before sending the response

    return response
  7. Emil Björklund: #PHP folks: when fetching from an API, would it be wise to use function_exists to check for cURL, and else fall back to file_get_contents()?

    @thatEmil that should work fine — one thing to bear in mind is that by default they both treat redirects differently. IIRC, cURL doesn’t follow redirects by default whereas file_get_contents will.

  8. New in this version of :

    • Improved styling (still WIP, as always)
    • stream on homepage, currently just notes but will add other things too
    • content creation/editing UIs publicly viewable (take a peek!)
    • profile photo as the icon
    • complete code restructure, now using silex for HTTP routing
    • removed tonnes of nonsense framework code, replaced with small number of ≈200 line functional libraries. Clearer, easier to navigate and much more fun to work with
    • no more SQL databases — content is indexed using a custom built 209 LOC CSV index which is surprisingly speedy, and suits my needs perfectly
    • no more support for rendering content in many forms using content negotiation (HTML, JSON, ATOM etc.) — now only HTML+microformats2 representations of content are given
    • ATOM feed shimmed with microformats2 to ATOM converter
    • Pingbacks no longer natively accepted (though they are sent), using webmention.io to shim them into webmentions for easier handling

    The local maximum has been overcome, for now. There is still much to do.

  9. @|p^): hey @BarnabyWalters thought this might interest you http://t.co/sDMaFLAfea if you don't know about it already of course!

    @w03_ thanks, I have indeed heard of Noflo! Haven’t experimented with it much yet due to their focus on the backend framework. I’m working on a similar thing, focused completely on experimenting with programming UI: waterpigs.co.uk/intertubes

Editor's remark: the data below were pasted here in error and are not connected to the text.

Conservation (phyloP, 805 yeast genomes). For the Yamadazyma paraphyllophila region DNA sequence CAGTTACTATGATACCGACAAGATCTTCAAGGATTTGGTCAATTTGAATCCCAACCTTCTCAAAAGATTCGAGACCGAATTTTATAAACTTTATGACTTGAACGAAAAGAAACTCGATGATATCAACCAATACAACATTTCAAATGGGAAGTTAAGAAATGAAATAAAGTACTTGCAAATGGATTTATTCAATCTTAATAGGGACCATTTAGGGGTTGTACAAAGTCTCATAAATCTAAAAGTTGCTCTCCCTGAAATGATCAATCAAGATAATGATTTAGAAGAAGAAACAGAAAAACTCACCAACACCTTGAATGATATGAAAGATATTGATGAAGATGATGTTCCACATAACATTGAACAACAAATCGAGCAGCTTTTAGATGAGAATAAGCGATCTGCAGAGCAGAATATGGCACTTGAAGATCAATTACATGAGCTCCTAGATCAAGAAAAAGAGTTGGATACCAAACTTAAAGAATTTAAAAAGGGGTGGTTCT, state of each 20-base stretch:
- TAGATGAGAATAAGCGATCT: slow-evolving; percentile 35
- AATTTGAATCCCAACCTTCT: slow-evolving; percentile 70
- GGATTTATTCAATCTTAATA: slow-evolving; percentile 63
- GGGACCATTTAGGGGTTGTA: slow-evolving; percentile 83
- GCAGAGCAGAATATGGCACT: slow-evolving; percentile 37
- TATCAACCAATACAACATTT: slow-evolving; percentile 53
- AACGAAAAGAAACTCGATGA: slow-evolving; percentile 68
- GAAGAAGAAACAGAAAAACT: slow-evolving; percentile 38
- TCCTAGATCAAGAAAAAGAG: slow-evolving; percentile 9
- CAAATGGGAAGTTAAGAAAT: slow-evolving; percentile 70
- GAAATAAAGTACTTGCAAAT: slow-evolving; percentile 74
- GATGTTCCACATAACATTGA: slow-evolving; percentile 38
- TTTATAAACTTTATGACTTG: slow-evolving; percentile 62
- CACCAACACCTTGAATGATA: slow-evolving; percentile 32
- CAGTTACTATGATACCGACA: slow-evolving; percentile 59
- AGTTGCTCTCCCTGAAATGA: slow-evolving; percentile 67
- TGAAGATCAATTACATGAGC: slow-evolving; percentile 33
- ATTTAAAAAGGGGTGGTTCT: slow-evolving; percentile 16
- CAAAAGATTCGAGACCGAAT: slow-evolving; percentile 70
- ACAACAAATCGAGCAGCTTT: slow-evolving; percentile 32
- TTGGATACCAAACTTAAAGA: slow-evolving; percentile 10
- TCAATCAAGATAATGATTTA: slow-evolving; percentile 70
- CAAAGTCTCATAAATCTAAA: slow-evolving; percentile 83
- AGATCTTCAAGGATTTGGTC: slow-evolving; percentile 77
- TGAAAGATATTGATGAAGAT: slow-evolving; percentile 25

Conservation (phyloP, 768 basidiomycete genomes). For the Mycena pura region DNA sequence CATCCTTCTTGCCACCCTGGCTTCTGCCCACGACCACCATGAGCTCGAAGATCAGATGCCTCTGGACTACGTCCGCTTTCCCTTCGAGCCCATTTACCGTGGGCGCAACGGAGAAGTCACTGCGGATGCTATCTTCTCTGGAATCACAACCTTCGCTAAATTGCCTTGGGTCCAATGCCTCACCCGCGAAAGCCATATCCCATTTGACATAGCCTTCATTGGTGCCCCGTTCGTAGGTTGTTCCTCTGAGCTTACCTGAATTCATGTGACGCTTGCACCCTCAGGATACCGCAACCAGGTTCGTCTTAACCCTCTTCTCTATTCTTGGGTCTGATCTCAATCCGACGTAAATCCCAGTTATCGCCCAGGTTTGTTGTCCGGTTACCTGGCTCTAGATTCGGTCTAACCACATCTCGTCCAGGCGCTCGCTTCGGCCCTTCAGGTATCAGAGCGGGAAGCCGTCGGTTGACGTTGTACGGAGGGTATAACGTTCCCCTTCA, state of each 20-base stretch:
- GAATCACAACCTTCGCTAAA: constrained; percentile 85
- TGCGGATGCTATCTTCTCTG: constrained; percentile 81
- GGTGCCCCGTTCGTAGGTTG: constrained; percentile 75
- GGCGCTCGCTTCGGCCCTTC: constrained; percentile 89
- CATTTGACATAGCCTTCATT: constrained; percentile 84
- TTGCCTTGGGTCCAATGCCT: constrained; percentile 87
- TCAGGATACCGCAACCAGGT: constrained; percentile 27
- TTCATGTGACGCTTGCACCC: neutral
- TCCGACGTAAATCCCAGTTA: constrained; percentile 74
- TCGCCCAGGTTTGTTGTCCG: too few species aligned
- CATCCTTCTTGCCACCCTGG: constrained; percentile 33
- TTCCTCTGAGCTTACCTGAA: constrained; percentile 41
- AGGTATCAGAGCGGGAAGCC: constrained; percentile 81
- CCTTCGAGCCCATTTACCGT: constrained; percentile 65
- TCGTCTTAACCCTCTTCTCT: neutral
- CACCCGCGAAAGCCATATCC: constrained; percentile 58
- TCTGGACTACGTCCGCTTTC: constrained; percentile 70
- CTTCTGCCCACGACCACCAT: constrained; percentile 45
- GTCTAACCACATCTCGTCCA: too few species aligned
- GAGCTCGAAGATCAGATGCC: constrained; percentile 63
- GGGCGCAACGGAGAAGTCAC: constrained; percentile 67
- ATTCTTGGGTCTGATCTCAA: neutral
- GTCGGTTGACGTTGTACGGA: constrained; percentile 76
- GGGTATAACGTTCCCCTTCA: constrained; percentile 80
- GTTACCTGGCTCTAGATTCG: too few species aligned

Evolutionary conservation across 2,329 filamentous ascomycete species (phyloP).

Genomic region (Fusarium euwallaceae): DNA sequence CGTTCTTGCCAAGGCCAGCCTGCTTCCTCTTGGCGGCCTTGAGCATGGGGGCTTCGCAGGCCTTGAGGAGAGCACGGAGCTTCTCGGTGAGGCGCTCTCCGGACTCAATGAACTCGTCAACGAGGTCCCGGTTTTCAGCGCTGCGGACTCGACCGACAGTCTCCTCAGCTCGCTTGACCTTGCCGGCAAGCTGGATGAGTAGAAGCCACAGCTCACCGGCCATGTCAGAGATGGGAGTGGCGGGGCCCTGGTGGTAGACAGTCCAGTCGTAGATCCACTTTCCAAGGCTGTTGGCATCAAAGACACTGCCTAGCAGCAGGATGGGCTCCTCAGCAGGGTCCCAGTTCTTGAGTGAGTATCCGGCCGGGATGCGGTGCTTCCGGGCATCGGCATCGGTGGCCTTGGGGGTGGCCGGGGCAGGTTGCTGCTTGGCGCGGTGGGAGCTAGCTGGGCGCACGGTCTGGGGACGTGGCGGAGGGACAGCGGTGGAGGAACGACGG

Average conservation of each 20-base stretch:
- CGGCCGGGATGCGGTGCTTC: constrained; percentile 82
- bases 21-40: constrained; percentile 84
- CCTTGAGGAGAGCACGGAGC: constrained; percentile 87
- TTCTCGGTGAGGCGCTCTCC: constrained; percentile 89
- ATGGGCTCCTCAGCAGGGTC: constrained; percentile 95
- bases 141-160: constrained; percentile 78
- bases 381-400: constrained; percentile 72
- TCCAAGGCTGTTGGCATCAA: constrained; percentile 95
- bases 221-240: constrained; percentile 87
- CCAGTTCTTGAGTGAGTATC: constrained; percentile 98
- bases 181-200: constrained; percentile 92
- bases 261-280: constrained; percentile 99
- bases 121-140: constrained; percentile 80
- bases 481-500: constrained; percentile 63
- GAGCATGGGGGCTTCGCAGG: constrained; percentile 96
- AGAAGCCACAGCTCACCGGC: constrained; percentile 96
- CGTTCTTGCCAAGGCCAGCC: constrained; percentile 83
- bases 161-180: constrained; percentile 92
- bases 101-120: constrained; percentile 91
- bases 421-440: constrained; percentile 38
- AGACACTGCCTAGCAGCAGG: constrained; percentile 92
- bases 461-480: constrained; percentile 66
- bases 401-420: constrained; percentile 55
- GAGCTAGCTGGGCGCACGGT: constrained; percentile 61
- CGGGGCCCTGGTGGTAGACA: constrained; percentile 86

10. psysh.org is the REPL shell we have been waiting for. How to start an interactive shell with a given context:

    require 'vendor/autoload.php';
    $app = require 'src/app.php';
    Psy\Shell::debug(['app' => $app]);

    Supports readline, pcntl, registering custom commands, automatic semicolon insertion, clean+concise string representations of evaluated values. Amazing work Justin Hileman!

  11. Had many basic software development lessons hammered in by personal experience over the last couple of years: hierarchy bad. side effects bad. many moving parts bad. undue complexity bad. inconsistency bad. SQL databases fragile. always be reducing.

    It’s amazing just how seductive complex, unproductive tools can be. Successfully overcome+abandoned:

    • Codeigniter
    • Doctrine ORM
    • Bootstrap
    • Backbone, Ember, Angular
    • Symfony Security component

    PHP remains productive and speedy (with composer, delightful dependency management), python nice with some irritations. jQuery useful when absolutely necessary, plain with small libraries loaded via requirejs handle most progressive enhancement concisely. node.js nice for some things, preferring go’s approach to async programming but still not much everyday need for it.

    Avoiding middlemen: LESS, SASS, Coffeescript. Unnecessary for most of my work, and more moving parts is bad.

    Now bothering me is the frameworky nonsense accumulating in . Need to cleanse.

  12. What’s the best way of exchanging realtime data between applications on the same machine? Specifically, I want one application to be able to publish and many subscribe.

  13. I get a little annoyed at every now and again (grr package management) but then I come across things like nested tuple unpacking which are just so lovely they make up for it:

    for i, (key, value) in enumerate(list_of_tuples):
        print i, key, value